One of the things that the council put its hand to was a survey of the outturns of cancer treatments in different parts of the country. It revealed quite disturbing figures, of which the Government are aware. Such work should not be left to charitable organisations to fund, albeit in conjunction with particular health authorities. Such work needs to be done all the time if we are to continue to ensure that our treatments and the delivery of services meet the challenges and standards that we demand and expect, especially in a technologically rapidly advancing area of society.

The second reason is the cognate one that it is important that we know where to invest. That should not be a matter of happenstance or of political pork-barrelling, with Ministers looking favourably on their friends' constituencies, or anything of that kind. It should be decided according to need. We need independent facts and figures to calculate that need. Although we certainly have to aggregate and accumulate those figures locally, they must be interpreted nationally. That was missing from the Minister's response.

I turn to the other proposals in the motion. We should recognise that the imposition of prescription charges is becoming so punitive that impoverished people--there are a substantial number of them, perhaps 10 per cent. of the population--are seriously deterred from going to the

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doctor because they know that they cannot afford what they may be required to pay. We believe that there should be a standstill on prescription charge increases. We have costed that at £9 million per annum, which we believe can be funded by a portion of our proposed tax on cigarettes.

We have also recognised two other specific areas of importance: dental and eye checks. There is very great anxiety that the failure to provide free dental checks is leading to a general deterioration of the dental health of the community. That can have effects far beyond teeth. It can lead to the general debility of an individual. Reinstating free dental checks is a form of preventive medicine that can be extremely cost-effective, and I therefore commend it strongly to the Government. It is not one of the more expensive measures that one might propose. It adds up to £60 million per annum at current prices.

Eye checks are of such importance. There is evidence of people failing to have their eyes checked. There is concern among eye specialists about the spread of glaucoma and preventable diseases due to inadequate cover. I have no doubt from surveys in my constituency that there has been a substantial downturn in attendance in doctors' surgeries for such things of late.

We also recognise the need to increase the number of nurses, and, in some cases, the numbers of doctors. The shortages of doctors have been rather haphazard and very disturbing. I know that one of the great shortages we have suffered in the highlands is among orthopaedic surgeons. We began to catch up after some years of acute shortage, and we now have five orthopaedic surgeons at the Raigmore hospital. They are trying to deal with a great backlog and a long waiting list of people whose operations may be described as elective but who have been suffering great pain. I know, because they come to my surgeries and ask if there is anything that I can do about it.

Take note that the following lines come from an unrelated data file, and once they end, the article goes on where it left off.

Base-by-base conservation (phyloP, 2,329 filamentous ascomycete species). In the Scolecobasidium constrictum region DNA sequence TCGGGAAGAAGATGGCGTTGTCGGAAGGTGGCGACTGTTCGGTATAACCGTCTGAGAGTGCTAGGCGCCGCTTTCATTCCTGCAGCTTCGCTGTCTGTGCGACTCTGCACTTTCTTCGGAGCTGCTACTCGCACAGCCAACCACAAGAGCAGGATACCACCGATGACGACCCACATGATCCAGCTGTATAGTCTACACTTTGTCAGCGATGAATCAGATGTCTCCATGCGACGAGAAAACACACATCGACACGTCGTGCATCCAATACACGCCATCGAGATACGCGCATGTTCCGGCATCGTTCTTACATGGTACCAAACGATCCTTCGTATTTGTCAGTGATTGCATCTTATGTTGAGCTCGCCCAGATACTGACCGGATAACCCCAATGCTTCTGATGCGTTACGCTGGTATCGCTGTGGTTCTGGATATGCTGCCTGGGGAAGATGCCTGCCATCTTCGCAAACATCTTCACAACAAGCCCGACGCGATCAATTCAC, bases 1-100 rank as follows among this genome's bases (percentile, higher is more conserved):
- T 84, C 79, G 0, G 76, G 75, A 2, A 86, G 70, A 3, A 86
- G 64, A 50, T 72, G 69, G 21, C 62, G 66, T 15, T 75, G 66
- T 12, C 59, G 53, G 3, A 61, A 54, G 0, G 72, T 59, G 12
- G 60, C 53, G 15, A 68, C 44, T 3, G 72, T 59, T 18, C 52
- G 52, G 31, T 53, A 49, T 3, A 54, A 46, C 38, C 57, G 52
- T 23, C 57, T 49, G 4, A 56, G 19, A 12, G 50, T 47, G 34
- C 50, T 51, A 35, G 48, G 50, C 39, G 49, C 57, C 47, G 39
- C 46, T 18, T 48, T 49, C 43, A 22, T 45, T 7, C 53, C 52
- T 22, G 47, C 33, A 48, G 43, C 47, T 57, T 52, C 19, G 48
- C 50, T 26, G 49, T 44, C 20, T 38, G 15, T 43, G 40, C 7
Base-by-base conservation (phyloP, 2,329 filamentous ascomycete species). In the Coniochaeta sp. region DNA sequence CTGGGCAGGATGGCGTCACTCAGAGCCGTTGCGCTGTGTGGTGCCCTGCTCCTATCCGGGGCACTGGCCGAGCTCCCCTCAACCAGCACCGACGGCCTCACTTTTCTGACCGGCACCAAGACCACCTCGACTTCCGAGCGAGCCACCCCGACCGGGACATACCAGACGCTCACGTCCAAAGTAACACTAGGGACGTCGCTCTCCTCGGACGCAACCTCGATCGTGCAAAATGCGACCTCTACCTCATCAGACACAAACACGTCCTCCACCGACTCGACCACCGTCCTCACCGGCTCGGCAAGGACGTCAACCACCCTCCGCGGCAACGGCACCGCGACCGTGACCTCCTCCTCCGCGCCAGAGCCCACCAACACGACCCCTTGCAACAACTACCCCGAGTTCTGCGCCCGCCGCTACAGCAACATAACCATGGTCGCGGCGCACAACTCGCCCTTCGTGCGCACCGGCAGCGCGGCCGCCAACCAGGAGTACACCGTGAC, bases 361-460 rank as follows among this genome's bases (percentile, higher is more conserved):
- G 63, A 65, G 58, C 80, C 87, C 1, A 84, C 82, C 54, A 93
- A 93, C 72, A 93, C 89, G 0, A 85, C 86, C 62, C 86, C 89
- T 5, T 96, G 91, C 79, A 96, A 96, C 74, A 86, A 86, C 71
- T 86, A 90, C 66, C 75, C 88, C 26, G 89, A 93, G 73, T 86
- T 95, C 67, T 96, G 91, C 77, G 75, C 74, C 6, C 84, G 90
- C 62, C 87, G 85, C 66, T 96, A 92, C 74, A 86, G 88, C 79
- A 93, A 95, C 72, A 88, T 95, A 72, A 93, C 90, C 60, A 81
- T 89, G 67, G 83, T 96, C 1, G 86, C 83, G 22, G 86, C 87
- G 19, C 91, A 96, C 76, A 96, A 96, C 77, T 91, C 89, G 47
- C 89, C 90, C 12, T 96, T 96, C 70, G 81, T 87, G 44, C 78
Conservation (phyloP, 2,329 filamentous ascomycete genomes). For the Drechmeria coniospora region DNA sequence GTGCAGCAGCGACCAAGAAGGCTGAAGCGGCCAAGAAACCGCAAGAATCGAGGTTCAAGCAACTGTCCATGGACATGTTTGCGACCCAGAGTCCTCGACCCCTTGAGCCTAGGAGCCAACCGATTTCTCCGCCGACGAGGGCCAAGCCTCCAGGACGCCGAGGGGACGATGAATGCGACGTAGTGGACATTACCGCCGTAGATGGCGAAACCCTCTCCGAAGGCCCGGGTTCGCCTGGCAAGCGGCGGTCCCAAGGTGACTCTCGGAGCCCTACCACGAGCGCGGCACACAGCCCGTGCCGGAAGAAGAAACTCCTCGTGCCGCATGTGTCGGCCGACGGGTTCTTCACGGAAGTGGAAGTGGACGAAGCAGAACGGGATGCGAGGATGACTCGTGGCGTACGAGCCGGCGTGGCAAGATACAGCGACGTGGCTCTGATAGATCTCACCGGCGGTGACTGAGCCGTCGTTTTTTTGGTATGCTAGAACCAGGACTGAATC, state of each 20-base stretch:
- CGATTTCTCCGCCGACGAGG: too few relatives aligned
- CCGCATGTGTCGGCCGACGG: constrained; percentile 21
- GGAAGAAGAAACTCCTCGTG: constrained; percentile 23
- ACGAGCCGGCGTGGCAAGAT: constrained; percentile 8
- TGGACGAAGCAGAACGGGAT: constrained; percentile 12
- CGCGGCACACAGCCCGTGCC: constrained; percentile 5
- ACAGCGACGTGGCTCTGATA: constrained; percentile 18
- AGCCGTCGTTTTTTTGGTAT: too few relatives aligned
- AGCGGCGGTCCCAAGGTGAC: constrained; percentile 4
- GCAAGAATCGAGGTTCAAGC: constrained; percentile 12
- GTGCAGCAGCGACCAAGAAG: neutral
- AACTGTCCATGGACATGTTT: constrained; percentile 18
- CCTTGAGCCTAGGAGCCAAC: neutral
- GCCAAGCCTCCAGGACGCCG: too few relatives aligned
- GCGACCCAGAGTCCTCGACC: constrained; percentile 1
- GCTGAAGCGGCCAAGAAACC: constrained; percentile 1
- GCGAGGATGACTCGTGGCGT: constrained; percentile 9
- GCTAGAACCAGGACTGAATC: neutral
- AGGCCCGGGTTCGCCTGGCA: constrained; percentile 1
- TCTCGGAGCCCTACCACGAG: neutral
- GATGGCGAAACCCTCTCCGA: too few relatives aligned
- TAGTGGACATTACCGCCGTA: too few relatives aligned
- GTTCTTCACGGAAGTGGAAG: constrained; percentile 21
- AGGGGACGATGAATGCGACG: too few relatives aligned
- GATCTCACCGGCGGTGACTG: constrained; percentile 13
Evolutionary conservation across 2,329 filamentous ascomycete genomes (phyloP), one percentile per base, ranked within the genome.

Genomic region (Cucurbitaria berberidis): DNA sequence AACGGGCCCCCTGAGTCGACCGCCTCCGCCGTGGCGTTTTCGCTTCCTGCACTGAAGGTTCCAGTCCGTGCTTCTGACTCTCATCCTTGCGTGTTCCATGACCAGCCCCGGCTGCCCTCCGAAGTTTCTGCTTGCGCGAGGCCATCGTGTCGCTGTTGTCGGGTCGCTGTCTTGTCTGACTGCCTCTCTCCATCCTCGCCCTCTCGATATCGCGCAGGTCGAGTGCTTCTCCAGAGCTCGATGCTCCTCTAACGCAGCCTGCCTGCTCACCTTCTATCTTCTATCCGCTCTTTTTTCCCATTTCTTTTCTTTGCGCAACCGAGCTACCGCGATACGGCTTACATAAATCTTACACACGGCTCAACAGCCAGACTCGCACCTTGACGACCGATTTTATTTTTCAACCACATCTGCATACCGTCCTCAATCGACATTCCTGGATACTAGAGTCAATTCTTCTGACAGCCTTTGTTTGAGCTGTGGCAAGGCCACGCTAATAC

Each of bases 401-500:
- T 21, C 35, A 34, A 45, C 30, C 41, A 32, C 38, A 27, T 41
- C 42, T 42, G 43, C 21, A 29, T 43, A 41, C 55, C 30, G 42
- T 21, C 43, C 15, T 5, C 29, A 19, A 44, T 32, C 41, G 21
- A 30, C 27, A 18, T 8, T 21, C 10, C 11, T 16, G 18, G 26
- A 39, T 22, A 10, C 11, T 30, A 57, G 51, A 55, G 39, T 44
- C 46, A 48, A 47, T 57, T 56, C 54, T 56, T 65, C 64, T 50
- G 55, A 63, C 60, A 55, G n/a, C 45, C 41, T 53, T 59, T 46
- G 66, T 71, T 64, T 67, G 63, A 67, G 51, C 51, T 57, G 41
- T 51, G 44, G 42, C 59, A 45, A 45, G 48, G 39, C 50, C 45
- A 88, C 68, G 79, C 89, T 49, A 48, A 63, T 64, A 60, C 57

It has been deeply depressing that, in the past five years, so many medical cases have been raised in my constituency. People used to ask about lawyers, doubts about legal matters or housing, and they still do, but medical matters for a Member of Parliament are something of a new phenomenon. It is due in part to the disturbing medical shortages. We have proposed 10,000 additional nurses and 5,000 additional doctors, and costed that, too. The recommendations are not irresponsible: they are particular.

I draw attention to the rather striking empty assurance from the Labour party that all that is required is the return of a Labour Government. The only money about which the hon. Member for Dulwich (Ms Jowell) was prepared to speak was £100 million that would be drawn from some putative savings in administration costs. I should be delighted if we could make such savings. I hope that it is not just whistling in the wind.

There is an argument that, on occasions, administration is a little top-heavy, but, until the Labour party makes available more particulars, we must view the assurance as rather small beer, especially set against the announcement two weeks ago by the right hon. Member for Dunfermline, East (Mr. Brown) that Labour accepts the Government's budgetary targets for health spending for the next two years.

The hon. Gentleman made that announcement without even bothering to wait to open the books or having the opportunity to examine whether the health administration

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savings can be made. He has bound his party and his Government-to-be, if there is to be a Labour Government--heaven forfend, if that is to be their policy--to accepting the Conservative party's views. That is a sad thought for the country, which is left with a choice to support the Liberal Democrat party, which has been clear, prioritised and firm about things that need to be done.

I should like to cite a couple of examples of issues that have arisen in my constituency that I think need attention. The example of the Migdale hospital, to which I referred at Question Time today, encapsulates one of the pressure points on the health service: the treatment and care of the elderly. I am not attributing blame either to the health service or to the social work department. It is not satisfactory for health service hospitals to seek to edge out those who have been living there for some time, either into social work departments' non-existent care provision or into private nursing homes.

Those are hospitals which bring together, as the Migdale does, specialisms of many kinds to ease the lives of the individuals resident there and of their families. They give respite care, physiotherapy and occupational therapy, as well as specialist treatment. The health board's proposal to consider depriving Sutherland of that hospital is a retrograde step, which I hope will not be taken.

I am conscious of the fact that this is rather a short debate, so, although there are many other matters of general interest that I should love to raise, I shall follow the example of those from my party who have spoken earlier, and confine my remarks to the priority issues. As I have already said, I am grateful to the Minister for being here, and I hope that his response to the debate will be positive.